“I think we have a number of stakeholders from town boards that need to be involved,” said Cooley. “There needs to be a bunch of listening to hear from residents and to hear from developers about what their expectations might be. I don’t think anybody has an example of somebody that did it perfectly, and I think that’s part of the challenge.” 

Cooley also said she believes more education is needed around the value of trees for stormwater management, a concern that was front and center after the flooding on Aug. 8. “Every tree on a street that’s cut down is no longer sucking up hundreds of thousands of gallons.” 

Another potential conflict with a law that limits cutting down trees is with Needham’s effort to move toward solar powered energy. Keeping a tree canopy can limit a home’s ability to run on solar panels that require ample sun exposure. 

With nearly 100 teardown homes a year, many trees are being removed to make access easier. As builders continue to focus on profit margins, a law regulating how many and which trees can be removed could be detrimental for business. 

Jay Derenzo, a third generation builder who works in Needham and many surrounding communities, said he is not opposed to a tree ordinance, provided it is done thoughtfully and with input from residents, builders and any other stakeholders who have an opinion. 

“Newton and Wellesley have [tree ordinances],” said Derenzo. “The tree ordinance we would have wouldn’t be the same.” He said the trees in Newton are much older and closer to the berm, something that Needham doesn’t share. He doesn’t think Needham should just “cut and paste” from other towns. 

Credit: Needham Observer

Often, Derenzo said, the trees on a property are diseased and need to come down. Whenever he takes on a property, he assesses it individually and not with a “one size fits all” approach. In some cases, the majority if not all trees need to come down.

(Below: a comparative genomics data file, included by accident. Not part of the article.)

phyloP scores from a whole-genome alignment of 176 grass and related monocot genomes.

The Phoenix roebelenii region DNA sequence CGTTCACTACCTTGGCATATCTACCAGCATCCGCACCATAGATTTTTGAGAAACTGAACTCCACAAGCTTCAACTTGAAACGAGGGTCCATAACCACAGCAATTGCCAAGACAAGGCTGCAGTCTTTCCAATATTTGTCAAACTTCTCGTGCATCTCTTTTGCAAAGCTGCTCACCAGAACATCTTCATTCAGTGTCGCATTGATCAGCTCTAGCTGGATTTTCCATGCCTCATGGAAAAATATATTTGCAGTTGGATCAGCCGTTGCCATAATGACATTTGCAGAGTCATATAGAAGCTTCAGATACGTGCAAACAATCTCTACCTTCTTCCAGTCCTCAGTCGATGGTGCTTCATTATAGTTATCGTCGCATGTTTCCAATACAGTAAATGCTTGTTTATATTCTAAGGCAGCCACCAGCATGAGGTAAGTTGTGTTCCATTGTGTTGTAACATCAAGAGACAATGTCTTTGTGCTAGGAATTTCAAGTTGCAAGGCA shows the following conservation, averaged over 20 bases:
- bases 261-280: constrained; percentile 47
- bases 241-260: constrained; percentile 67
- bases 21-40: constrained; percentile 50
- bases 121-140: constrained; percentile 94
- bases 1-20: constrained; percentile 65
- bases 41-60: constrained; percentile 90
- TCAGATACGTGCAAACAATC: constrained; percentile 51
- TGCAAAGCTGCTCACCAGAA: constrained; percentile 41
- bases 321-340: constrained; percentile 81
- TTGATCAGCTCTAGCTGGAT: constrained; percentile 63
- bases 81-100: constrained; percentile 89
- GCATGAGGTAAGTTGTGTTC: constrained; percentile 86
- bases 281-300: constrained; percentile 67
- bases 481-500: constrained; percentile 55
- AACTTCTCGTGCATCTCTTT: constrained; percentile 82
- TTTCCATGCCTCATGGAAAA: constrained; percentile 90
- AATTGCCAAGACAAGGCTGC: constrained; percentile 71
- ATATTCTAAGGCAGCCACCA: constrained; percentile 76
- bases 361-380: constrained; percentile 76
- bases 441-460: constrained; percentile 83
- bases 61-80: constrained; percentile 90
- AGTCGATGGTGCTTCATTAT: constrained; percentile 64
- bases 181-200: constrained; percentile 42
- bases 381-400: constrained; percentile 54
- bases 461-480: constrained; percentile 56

“I’ll get some feedback from abutters in the rear of the property,” he said. “As long as you put something up, you shouldn’t just clear-cut and leave.” He also said while he is not opposed to a tree ordinance, he does not want it to get muddled in bureaucracy. In other towns, he said, the building department is responsible for enforcing the tree bylaw. “That’s the right way to do it. There shouldn’t be another board or committee to go in front of.” 

Select Board Vice Chair Kevin Keane said he recognizes the difficulty in crafting an ideal tree bylaw, and believes there might be an easier way to accomplish the same goal. 

“I love old trees. The best time to plant a tree was 20 years ago, and it’s awful to see them come down,” said Keane. “But what’s worse is that they’re never replaced with anything.” He said requiring builders to replace felled trees with new plantings as part of obtaining an occupancy permit might be one approach. 

Creating legislation around tree preservation is as complicated as it is multisided. Incentives and education are a way to start the conversation, but a plan that a majority of stakeholders can agree on seems distant if not unlikely. 

“Many people have been talking about this for many many years and still haven’t come up with a solution,” said Olsen.